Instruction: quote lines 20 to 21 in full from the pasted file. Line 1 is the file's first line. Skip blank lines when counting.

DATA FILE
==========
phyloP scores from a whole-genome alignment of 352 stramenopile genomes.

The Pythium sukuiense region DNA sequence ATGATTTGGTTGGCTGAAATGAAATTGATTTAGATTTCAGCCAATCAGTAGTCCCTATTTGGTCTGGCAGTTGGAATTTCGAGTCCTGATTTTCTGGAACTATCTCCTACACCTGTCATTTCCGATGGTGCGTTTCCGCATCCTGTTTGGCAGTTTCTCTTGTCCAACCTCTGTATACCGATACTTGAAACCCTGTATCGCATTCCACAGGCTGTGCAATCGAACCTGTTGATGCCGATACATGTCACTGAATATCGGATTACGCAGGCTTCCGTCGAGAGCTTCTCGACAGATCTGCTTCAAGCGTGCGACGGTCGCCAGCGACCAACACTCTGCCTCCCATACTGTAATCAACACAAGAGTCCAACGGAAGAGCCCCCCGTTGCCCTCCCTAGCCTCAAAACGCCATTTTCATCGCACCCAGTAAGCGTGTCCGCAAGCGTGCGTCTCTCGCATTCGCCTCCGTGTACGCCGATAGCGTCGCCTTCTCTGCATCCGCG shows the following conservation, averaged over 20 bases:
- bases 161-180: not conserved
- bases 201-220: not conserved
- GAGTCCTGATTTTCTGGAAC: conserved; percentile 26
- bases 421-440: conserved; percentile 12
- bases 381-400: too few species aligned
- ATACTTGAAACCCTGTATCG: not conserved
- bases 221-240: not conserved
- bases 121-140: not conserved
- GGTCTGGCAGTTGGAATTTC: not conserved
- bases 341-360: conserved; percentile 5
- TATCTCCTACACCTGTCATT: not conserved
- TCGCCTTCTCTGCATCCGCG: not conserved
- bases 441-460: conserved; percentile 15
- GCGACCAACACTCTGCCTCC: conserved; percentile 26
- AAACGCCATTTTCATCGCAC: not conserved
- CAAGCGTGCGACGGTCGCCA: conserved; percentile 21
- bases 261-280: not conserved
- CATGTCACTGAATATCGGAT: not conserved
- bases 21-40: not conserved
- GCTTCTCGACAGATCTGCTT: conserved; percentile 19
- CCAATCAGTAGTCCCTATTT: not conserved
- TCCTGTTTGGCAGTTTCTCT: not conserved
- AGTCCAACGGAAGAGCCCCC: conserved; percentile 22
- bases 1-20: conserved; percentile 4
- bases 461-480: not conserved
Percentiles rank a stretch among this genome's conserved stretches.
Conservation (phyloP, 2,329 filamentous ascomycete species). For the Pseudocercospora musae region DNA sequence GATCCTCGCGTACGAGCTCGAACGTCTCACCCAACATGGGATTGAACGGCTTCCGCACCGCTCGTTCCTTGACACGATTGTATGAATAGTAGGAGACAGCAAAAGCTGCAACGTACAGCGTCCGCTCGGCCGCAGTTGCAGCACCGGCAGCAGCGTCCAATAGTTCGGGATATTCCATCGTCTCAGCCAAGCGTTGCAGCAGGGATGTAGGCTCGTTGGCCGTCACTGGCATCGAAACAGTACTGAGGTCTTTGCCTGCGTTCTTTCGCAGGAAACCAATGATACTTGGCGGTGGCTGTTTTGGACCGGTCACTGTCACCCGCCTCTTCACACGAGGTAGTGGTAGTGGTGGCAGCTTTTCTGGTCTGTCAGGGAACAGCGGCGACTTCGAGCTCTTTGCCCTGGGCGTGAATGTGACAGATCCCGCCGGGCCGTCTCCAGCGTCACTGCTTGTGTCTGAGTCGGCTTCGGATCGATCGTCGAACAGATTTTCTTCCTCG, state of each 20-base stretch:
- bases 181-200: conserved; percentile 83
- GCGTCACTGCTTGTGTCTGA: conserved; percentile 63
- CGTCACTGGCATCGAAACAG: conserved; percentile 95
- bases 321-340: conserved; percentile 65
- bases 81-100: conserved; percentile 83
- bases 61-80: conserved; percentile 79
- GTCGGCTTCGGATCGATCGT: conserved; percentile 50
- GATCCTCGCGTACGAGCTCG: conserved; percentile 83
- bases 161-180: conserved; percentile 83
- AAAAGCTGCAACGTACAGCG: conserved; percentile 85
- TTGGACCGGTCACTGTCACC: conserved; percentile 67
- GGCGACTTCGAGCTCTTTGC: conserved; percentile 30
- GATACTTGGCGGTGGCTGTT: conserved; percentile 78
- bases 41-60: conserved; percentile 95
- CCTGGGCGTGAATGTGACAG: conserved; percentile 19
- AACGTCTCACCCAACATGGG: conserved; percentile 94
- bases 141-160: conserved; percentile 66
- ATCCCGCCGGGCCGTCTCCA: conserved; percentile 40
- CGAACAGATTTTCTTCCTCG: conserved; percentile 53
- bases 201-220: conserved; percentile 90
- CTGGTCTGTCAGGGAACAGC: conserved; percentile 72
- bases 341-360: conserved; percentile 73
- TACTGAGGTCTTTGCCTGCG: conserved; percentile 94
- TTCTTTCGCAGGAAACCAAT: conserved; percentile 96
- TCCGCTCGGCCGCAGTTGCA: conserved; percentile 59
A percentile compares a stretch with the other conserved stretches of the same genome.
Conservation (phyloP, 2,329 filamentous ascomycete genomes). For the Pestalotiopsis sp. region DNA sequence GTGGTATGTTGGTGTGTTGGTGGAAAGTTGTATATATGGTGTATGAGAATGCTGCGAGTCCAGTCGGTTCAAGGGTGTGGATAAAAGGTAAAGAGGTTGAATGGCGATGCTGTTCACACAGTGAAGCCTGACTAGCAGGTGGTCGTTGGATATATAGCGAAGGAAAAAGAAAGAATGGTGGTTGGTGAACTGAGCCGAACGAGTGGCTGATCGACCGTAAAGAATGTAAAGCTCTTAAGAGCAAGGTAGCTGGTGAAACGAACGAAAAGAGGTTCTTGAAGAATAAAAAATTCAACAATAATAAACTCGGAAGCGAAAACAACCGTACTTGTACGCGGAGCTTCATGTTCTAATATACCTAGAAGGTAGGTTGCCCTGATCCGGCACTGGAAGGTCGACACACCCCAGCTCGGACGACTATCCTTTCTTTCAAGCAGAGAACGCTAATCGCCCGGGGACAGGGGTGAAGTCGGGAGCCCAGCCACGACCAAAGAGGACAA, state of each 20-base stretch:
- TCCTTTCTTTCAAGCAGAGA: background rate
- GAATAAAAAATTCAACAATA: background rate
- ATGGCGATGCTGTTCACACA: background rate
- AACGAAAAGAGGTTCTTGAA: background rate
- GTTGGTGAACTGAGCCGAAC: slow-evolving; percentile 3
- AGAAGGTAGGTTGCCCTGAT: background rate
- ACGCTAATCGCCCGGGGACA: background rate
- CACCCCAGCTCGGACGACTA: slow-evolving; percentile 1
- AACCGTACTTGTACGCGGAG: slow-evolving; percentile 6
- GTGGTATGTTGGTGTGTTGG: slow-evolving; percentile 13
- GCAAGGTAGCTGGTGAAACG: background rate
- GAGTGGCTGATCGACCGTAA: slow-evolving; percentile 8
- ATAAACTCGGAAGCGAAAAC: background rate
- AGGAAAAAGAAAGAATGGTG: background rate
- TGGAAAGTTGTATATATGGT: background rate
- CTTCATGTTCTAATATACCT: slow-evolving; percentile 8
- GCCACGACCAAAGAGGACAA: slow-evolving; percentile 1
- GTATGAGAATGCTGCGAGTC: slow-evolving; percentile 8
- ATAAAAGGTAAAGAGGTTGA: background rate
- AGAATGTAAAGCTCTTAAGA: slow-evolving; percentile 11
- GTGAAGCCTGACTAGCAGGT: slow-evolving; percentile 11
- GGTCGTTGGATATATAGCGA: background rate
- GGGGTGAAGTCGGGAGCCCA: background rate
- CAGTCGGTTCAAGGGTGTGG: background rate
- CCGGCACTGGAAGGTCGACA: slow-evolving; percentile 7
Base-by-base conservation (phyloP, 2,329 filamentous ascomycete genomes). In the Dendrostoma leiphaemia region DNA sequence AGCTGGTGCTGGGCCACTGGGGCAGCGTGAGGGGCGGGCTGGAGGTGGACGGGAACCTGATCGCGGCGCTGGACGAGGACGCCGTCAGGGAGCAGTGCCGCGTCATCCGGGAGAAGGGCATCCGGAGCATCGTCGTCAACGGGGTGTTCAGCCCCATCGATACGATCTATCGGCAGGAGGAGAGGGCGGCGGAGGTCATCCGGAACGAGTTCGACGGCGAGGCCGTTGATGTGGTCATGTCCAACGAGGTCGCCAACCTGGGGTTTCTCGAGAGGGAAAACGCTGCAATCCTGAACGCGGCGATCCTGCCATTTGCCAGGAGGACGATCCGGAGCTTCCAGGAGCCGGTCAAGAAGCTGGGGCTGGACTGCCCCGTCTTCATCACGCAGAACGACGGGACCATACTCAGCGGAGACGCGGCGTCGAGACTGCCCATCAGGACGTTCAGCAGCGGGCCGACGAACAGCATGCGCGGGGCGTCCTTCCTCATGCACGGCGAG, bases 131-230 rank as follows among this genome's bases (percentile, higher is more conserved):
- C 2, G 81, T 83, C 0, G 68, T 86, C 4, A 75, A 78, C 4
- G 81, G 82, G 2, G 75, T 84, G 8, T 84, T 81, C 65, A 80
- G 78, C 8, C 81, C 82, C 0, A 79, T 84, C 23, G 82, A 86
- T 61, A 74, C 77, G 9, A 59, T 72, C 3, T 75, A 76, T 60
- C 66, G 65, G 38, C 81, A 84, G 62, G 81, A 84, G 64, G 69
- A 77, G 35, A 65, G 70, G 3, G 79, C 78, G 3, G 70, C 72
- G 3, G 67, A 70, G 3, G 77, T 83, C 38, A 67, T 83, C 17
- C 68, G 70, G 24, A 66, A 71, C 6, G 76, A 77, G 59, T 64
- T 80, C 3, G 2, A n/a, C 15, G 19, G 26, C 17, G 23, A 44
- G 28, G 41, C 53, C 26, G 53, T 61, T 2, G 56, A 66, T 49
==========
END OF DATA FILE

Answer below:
- CATGTCACTGAATATCGGAT: not conserved
- bases 21-40: not conserved